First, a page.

October 27, 2014 by mmileti
Rush is the first novel in the The Game series by Eve Silver. This science fiction and dystopian hybrid has the pacing of thriller and all the plot elements of a story that is strictly young adult. Though it is lacking in the character development and complexity that defines a well-written adult speculative fiction story, it is the perfect book for fans of YA who are looking to read an action packed novel with an original premise that still contains many common tropes (a possible love triangle, a mysterious boy who knows more than he admits, a tumultuous family situation, ect.). Silver takes the reader on a wild ride that is shrouded in mystery, and will keep the reader guessing until the end.
The novel follows the story of Miki Jones, a teenage girl who is pulled from her life after a terrible accident into some kind of game. Miki awakens in a strange place with several other teenagers and a sophisticated wristband that is glowing green. She is given very little information: she is about to go on a mission, and that her wristband shows her health so she must not let it turn red. Suddenly she finds herself carried across time and space to fight the Drau, a race of terrifying and beautiful alien creatures. Her only guide for the mission is the team leader Jackson Tate, who is equal parts secretive, frustrating, and mysteriously attractive. When Jackson tells Miki that the game isn’t really a game, but will actually determine the lives of her teammates and the ultimate survival of every person on earth, she realizes that she has been dropped into something far bigger than herself. If Miki dies in the game, she dies in real life, and if she allows the Drau to win, the entire human race will be a thing of the past.
The premise for Rush is based off of video games, and there are video game terms and situations dispersed throughout the book. Though Silver explains all these terms, I would definitely have gotten more out of the story if I was a gamer. The storyline was intriguing to me, but I found the details and intricate strategies of “the game” to be the least interesting part of the novel. I was much more interested in the Drau themselves, and the implications of their presence on Earth. I also found myself incredibly curious about the “how” and “why” these teenagers were chosen to defend the planet. Miki knows next to nothing about the “council” that controls the game, and why they would decide to fight the Drau in such a manner. This mystery is what really drives the entire plot of the novel, and engages the reader with the story.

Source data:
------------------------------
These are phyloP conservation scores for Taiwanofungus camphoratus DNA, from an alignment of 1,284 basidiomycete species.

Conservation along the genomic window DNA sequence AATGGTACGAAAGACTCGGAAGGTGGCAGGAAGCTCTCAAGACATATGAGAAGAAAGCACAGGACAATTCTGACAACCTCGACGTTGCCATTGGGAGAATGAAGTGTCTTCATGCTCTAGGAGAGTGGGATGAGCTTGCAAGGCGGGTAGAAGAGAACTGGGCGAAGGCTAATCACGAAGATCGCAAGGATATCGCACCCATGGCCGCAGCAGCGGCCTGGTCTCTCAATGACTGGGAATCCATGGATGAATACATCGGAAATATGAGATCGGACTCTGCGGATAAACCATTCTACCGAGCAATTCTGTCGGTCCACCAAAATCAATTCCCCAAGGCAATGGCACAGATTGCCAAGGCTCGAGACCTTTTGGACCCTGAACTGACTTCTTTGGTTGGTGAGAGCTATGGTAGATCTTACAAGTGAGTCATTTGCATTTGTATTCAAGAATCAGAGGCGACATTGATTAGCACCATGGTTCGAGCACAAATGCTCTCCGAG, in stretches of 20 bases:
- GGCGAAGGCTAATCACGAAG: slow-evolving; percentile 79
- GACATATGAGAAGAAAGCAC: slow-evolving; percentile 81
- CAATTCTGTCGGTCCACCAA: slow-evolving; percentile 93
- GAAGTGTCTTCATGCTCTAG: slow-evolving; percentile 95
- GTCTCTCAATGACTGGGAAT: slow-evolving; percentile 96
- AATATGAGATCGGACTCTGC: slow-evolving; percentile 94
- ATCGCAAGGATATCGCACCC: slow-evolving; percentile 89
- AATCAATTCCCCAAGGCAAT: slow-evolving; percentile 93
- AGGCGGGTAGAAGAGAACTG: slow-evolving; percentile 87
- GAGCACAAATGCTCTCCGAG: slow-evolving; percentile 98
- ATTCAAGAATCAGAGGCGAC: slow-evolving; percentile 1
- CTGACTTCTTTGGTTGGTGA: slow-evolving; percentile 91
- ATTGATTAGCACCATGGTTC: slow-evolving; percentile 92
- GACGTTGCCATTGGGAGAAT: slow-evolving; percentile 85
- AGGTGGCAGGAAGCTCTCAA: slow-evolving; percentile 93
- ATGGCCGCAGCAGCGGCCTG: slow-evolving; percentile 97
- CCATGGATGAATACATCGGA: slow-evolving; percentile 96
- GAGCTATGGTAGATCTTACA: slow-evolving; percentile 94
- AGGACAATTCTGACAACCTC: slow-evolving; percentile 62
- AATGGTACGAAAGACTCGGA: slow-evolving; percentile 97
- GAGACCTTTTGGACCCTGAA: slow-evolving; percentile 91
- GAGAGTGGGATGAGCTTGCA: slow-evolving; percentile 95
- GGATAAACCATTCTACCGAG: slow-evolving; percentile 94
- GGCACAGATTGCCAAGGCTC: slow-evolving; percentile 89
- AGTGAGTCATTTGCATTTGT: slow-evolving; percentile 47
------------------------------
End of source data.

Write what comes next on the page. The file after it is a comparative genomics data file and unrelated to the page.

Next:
The relationship between Miki and Jackson would have been much more attention grabbing if Silver had gone into more depth with her character development. Their interactions may be enough to keep readers turning the pages that thrive on light and easy reads, but for anyone who enjoys more intricacy and nuance in the stories they read will most likely find this relationship to be superficial and tedious. Despite this, Miki is the perfect protagonist for a light YA novel; she is strong willed, confident, and can take care of herself.
The novel as a whole is built on action and a unique premise, and is not the kind of story that is deeply thought provoking or elaborate. However, it is a thrilling, enjoyable, and easy read that is perfect for middle grade or YA readers. I would especially recommend this novel to those that are new to the science fiction genre, as I think it would be a great introduction to the genre because of its familiar tropes. The gaming aspect of the novel in particular is something that many readers will find familiar, and might help acquaint a new generation with science fiction.
My rating: 7/10
I received a copy of this novel from YA Bound Book Tours and the author in return for an honest review.